I recently had the opportunity to participate in eWeek’s “Down the Batch: Trends in Data Orchestration” for the 95th edition of #eWEEKCHAT. The discussion focused on the topic of data orchestration, moderated by eWeek’s Editor in Chief, Chris Preimesberger talking to a panel of experts including:

  • Adit Madan – Product & Product Marketing Manager at Alluxio, which provides a cloud data orchestration platform.
  • Daniel Graves – CTO of Delphix, which provides a programmable data infrastructure and DataOps platform.
  • David Wilmer – Principal Technical Product Marketing Manager at Talend, which provides a cloud data integration and data integrity platform.

Data orchestration is the automation of data-driven processes from end-to-end, often spanning many different systems, departments, and types of data, throughout the entire data lifecycle. As the conversation below suggests, data orchestration is becoming more and more important as organizations manage ever-growing amounts of increasingly distributed data.

Q: To what extent is your company using data orchestration processes?


Me – We help our users make the data in their platform more accessible, and the data orchestration processes are a critical requirement and capability of their platforms. A lot of the value all of us are getting from our data investments comes from being able to operationalize it and to continuously make decisions on it. We need to do this as more data, applications and use cases emerge. Our focus at Okera is to make it easy for applications and data flows to access data with proper controls. We’ve seen that getting the access capabilities right really speeds up all the data processes.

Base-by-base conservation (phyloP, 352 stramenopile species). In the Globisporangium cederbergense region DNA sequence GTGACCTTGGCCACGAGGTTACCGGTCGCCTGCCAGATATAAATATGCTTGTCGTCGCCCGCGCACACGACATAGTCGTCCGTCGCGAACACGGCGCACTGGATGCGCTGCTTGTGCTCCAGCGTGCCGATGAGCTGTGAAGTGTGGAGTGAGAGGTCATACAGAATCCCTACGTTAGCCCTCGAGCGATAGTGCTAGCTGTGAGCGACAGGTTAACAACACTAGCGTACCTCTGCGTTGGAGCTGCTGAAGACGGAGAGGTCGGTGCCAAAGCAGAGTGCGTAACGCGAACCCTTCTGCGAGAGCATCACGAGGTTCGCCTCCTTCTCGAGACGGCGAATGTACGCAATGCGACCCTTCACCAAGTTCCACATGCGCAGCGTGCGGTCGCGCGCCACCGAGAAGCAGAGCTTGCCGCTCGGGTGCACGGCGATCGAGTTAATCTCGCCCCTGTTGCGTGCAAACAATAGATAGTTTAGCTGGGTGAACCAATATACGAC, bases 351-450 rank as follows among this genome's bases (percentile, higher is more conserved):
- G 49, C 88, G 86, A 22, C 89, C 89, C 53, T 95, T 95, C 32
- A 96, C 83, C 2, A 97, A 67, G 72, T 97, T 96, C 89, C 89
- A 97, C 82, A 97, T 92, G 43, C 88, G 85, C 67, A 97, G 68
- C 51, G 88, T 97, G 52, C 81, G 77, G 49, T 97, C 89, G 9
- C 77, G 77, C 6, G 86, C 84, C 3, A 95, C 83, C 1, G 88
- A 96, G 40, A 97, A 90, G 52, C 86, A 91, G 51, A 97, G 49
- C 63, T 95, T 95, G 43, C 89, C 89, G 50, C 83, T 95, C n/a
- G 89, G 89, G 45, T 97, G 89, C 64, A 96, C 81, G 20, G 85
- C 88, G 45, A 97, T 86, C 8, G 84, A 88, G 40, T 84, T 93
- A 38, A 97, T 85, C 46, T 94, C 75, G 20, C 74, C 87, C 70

Daniel – I see quite a few different business objectives and outcomes driving investments in data orchestration. Digital transformation is one, with companies bringing new online capabilities to market and improving customer experiences. These new digital scenarios require changes in the way data is served up. One, the data sources range across generations – from mainframe to relational to NoSQL and cloud. Two, the data could be needed in any location or cloud. Third, it has to be used together, which requires consistent transformation across the entire data landscape. Take the insurance industry for example. Business drivers are focused on customer acquisition and customer retention. This drives an application initiative to improve the claims processing experience, which requires data throughout the dev, test, and analytics lifecycles.

David – Talend is an orchestration enabler. Talend provides all the necessary components for proper data orchestration, from scheduling and monitoring, to error handling and reporting. We are also seeing the importance of data orchestration as microservices become more prevalent. Microservices get organizations more modularized. One microservice going offline doesn’t shut down the whole system. In proper orchestration, a process can be re-routed until the down system is back online.

Q: What key advantages do real-time or near-real time data orchestration have?


Me – Real time or near real time provides huge benefits. Aside from the obvious benefit of having the latest data to work with, having this capability means you’ve operationalized and made it efficient for your organization. This means you’ll have an easier time building new applications and flows, and you’ll be able to address problems such as lineage, data quality, and handling failures. If you’re only planning to do this task infrequently, it’s going to be a challenge to make it robust. If we take some lessons from CI/CD, implementing repeatable and near-real time data orchestration processes is the right approach.